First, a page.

Friday, March 18, 2016
The EU and Turkey have reached an agreement on limiting migration to Europe during the talks in Brussels on Friday, various officials said.
Finland’s Prime Minister Juha Sipila said the 28 EU leaders approved Friday the deal negotiated with Turkish Prime Minister Ahmet Davutoglu in a bid to end an unprecedented crisis dividing the continent.
“The Turkey deal was approved,” Sipila wrote on Twitter.
“The deal with Turkey [is] approved,” Czech Prime Minister Bohuslav Sobotka wrote on Twitter in the final hours of the two-day summit and confirmed that the expulsion of migrants arriving on the Greek islands would begin on Sunday.
“Deal with Turkey approved. All illegal migrants who reach Greece from Turkey as of March 20 will be returned!” Sobotka wrote on Twitter.
More than 1.2 million migrants have come to Europe since January 2015 in the continent’s biggest migration crisis since World War II, and around 4,000 have drowned while trying to cross the Aegean Sea between Turkey and Greece.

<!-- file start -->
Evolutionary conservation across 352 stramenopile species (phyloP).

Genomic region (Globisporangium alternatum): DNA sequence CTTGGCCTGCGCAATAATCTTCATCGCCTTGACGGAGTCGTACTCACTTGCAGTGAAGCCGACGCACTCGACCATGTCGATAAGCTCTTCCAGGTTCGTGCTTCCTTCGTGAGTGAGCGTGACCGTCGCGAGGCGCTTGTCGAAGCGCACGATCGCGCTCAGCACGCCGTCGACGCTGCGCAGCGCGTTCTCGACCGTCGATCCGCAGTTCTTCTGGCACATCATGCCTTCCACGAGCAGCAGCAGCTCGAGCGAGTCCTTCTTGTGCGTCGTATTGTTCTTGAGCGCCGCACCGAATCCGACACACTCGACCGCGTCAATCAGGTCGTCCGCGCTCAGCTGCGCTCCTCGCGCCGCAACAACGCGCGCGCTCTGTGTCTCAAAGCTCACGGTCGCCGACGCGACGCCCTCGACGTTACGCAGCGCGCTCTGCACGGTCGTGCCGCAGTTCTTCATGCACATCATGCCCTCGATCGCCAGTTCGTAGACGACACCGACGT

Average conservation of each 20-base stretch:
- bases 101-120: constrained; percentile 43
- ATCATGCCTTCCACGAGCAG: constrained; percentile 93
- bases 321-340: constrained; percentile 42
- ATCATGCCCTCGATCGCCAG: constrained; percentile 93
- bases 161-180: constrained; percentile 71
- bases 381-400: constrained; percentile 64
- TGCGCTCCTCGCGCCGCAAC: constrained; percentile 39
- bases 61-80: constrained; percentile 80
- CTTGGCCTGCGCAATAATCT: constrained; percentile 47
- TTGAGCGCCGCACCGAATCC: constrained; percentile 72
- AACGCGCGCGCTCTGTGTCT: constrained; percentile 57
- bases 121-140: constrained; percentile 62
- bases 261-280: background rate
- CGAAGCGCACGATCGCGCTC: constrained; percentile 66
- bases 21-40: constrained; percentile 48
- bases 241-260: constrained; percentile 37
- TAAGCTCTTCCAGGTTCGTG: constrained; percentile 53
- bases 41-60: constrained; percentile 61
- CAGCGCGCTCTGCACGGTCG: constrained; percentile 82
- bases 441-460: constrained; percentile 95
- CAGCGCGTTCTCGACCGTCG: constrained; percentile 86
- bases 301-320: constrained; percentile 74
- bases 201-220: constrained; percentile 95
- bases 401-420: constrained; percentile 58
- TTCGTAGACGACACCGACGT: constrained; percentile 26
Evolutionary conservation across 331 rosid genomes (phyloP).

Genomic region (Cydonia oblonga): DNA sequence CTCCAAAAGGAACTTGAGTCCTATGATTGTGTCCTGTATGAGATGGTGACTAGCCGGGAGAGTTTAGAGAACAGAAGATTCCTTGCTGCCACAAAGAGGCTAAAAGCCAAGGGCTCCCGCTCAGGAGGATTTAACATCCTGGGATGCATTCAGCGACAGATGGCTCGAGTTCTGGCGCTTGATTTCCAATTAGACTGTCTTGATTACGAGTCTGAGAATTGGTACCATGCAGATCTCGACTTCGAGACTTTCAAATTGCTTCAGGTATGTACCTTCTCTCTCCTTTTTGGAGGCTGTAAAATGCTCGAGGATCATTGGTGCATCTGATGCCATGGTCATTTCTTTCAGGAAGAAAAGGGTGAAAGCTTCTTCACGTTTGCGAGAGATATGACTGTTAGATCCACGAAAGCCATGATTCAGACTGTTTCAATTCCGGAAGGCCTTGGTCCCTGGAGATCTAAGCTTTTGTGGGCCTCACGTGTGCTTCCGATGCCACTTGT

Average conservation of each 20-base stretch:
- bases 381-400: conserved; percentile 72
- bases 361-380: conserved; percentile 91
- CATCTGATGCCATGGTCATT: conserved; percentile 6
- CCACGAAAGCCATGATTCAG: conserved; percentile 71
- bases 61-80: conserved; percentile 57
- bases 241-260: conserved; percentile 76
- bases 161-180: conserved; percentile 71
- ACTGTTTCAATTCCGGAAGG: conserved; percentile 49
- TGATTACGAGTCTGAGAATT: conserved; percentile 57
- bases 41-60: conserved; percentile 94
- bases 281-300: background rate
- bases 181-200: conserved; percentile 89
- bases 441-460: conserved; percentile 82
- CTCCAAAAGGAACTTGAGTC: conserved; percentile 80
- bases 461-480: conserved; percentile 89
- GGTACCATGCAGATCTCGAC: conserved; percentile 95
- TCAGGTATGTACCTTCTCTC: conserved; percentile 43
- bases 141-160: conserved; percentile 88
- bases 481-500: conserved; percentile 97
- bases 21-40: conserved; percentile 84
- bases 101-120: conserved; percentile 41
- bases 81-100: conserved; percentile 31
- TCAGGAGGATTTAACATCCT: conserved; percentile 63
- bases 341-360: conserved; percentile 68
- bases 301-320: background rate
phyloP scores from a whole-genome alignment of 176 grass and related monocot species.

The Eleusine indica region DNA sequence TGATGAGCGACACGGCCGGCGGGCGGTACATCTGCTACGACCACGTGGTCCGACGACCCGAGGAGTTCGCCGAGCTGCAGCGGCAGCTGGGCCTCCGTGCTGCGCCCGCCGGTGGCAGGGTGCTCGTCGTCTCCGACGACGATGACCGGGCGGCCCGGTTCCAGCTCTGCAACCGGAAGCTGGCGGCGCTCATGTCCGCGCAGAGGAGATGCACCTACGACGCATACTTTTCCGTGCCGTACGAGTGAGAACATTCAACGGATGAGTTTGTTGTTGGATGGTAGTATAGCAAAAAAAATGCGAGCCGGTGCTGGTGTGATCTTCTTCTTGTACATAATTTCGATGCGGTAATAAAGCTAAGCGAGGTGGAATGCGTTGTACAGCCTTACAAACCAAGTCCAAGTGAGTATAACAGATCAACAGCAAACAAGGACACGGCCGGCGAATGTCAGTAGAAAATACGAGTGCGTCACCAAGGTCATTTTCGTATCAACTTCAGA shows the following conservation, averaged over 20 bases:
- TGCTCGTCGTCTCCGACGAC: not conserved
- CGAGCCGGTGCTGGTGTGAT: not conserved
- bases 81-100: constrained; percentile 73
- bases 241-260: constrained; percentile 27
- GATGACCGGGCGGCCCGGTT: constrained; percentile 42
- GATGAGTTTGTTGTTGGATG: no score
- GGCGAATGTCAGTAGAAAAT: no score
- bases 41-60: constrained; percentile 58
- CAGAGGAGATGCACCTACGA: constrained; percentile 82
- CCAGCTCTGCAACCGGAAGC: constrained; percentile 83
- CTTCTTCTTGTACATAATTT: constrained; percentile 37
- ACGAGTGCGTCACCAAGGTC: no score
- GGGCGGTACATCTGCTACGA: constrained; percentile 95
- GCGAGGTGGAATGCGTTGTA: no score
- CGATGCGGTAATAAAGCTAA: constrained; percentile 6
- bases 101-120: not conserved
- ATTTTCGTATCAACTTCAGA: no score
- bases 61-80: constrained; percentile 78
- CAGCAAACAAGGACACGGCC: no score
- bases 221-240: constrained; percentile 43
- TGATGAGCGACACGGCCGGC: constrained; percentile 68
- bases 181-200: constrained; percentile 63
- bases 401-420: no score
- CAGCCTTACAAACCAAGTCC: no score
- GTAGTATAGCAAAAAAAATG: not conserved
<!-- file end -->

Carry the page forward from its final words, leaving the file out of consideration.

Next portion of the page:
But the deal comes at a heavy cost for Europe, with many members of the bloc expressing misgivings about the legality of the deal and Turkey’s human rights record.
Turkey has demanded an acceleration of its long-stalled bid for EU membership, the doubling of refugee aid to six billion euros ($6.8 billion) and visa-free travel in return for taking back all new irregular migrants coming to Greece, the main entry point to Europe.
Davutoglu is now set to formally sign off on the accord at a final meeting with EU leaders.
– ‘Dancing in a minefield’ –
“Tusk’s proposal for the EU-Turkey agreement approved by EU leaders, in principle, as it is now up for final talks with the Turkish prime minister,” a senior EU official told AFP